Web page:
You aren’t hiring you are asking for a volunteer or unpaid intern. You would likely get a response from illustrators “working to build their portfolio” but I doubt that person would be over 40. Good luck.
Client: I am not happy with the gradient of the background. People will think we couldn’t afford the ink to finish the job.
Me: It is a digital banner. It will never be printed.
Client: I don’t see your point. It still looks like it’s PRINTED with cheap ink.
Me: (heavy sigh)
I was working as an intern, and the client wanted me to design a board game. I was excited until…
Client: Why haven’t you send me the mood boards yet? I thought we were going to work on the next stage?
Me: I actually made the mood boards and sent them several times! I’ve been waiting for your response.
Client: Well, since you didn’t do the mood boards, I put together something myself…
He then pulled out one of the mood boards that I made.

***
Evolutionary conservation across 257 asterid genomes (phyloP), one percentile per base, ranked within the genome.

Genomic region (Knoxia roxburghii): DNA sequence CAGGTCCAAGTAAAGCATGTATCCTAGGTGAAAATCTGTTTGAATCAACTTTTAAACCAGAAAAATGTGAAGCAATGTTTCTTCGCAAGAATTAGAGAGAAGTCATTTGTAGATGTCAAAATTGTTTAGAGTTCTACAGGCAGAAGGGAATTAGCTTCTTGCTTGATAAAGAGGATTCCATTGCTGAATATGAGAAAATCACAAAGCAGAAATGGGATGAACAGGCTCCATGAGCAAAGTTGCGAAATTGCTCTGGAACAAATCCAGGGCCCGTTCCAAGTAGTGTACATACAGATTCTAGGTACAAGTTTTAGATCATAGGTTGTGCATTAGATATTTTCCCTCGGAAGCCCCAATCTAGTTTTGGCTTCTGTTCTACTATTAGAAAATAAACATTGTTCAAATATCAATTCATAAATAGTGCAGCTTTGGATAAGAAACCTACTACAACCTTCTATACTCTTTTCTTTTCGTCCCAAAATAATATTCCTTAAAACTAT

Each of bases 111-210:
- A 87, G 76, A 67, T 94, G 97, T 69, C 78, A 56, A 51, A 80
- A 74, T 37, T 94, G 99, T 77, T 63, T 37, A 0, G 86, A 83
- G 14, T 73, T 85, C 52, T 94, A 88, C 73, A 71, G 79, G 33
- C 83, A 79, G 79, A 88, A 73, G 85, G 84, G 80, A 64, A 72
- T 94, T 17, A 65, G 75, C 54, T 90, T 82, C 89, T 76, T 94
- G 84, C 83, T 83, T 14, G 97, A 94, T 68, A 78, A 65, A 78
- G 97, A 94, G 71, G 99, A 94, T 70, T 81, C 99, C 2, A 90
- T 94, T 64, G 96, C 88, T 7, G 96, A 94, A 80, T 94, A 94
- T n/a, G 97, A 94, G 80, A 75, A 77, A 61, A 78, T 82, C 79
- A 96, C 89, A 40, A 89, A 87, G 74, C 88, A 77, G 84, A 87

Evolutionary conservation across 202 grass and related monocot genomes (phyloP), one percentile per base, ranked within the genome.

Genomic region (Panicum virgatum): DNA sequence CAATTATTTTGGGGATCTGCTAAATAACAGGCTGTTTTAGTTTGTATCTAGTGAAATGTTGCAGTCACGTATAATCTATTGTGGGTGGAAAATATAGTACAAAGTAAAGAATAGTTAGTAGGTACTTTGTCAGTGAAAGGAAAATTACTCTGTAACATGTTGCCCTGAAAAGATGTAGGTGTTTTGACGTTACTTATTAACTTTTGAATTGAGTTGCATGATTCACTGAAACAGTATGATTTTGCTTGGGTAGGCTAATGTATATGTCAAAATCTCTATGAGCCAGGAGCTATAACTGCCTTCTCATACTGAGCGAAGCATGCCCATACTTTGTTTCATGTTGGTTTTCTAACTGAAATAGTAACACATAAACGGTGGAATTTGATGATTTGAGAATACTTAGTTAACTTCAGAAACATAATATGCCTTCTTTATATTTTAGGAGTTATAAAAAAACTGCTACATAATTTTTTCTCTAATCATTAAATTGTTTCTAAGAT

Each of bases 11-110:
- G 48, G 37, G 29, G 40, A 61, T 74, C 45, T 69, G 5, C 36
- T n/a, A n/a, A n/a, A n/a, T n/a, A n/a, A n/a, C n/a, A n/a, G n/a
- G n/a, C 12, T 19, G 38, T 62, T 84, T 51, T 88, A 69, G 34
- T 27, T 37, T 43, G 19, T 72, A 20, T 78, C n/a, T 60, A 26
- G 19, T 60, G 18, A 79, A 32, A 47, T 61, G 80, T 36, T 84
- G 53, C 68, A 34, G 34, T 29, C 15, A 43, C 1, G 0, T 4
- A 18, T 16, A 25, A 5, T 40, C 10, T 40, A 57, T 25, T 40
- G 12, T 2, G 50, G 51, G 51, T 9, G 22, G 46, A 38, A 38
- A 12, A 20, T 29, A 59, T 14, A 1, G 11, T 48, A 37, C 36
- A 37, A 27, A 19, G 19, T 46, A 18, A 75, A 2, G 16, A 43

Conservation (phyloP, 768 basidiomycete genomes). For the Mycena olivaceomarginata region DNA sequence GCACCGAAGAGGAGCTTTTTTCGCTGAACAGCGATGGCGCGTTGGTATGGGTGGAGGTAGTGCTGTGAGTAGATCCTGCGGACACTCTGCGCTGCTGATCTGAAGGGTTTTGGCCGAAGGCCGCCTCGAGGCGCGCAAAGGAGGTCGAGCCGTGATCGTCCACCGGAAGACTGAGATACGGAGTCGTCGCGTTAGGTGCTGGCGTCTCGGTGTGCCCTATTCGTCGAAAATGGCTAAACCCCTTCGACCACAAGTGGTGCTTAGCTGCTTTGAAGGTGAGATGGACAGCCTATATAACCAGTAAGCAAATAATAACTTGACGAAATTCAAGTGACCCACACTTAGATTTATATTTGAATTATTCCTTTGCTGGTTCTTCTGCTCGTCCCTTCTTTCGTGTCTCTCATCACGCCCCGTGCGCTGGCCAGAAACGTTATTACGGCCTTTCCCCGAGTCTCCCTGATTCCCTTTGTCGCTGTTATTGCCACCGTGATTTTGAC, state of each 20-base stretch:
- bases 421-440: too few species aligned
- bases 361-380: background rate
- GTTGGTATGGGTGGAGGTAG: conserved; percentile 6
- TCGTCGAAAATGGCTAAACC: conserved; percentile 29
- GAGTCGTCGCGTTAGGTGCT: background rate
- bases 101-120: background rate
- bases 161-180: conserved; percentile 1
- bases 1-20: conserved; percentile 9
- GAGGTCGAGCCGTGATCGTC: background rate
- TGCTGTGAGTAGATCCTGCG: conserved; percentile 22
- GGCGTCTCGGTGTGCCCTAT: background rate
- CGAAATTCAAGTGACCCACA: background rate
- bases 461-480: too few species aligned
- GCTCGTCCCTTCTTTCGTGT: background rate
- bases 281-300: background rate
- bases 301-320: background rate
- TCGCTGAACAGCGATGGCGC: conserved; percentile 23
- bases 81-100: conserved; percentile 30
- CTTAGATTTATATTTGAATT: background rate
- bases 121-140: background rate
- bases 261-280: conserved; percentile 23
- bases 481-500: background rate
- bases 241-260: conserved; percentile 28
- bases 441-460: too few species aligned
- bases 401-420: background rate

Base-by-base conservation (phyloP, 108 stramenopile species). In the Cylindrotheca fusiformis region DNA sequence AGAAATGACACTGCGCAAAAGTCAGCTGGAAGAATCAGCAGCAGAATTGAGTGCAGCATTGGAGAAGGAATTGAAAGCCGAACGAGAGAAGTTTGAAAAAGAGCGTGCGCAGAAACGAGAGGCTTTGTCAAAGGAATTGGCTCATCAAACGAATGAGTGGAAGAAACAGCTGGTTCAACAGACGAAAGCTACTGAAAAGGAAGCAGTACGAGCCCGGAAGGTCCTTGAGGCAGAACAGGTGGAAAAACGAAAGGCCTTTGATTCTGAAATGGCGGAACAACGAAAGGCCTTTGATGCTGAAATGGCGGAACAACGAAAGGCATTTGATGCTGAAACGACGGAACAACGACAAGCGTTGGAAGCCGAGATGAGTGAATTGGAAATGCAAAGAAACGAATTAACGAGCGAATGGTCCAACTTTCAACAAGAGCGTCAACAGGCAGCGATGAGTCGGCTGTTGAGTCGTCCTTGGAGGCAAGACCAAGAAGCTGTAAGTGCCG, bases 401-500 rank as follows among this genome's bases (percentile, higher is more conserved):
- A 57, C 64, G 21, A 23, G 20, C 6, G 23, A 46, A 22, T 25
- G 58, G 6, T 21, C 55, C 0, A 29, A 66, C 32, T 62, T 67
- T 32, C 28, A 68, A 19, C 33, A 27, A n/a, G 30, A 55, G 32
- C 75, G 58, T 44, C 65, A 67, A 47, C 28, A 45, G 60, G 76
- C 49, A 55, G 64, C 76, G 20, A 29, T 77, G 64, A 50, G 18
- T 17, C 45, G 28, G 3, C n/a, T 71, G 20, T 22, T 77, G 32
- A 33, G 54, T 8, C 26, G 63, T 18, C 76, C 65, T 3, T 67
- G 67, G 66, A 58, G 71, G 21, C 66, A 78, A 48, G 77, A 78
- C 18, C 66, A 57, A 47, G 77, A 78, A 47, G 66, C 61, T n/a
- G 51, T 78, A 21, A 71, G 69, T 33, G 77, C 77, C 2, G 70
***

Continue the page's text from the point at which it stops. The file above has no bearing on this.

Client: I can’t remember where I found these but I think we should start working on a design that corresponds with this mood board.
Needless to say, the rest of the internship was INCREDIBLY FRUSTRATING.
I was approached by a potential client to edit pre-shot video for a series of safety training videos for a large multinational company.
After speaking on the phone and two in-person meetings with her I found her to be pushy and aggressive almost to the point of being rude (hey, I’m Canadian) and still not able to get her to agree on a fee structure. We finally agreed on a rate and project summary so I asked her to provide me with the footage.
This is where it went off the rails. She forwarded me to another videographer (that I knew professionally) for the footage. Turns out he had been contracted to shoot and edit the footage by her but retained the masters because she had refused to pay for the work done so far and was in the process of suing her.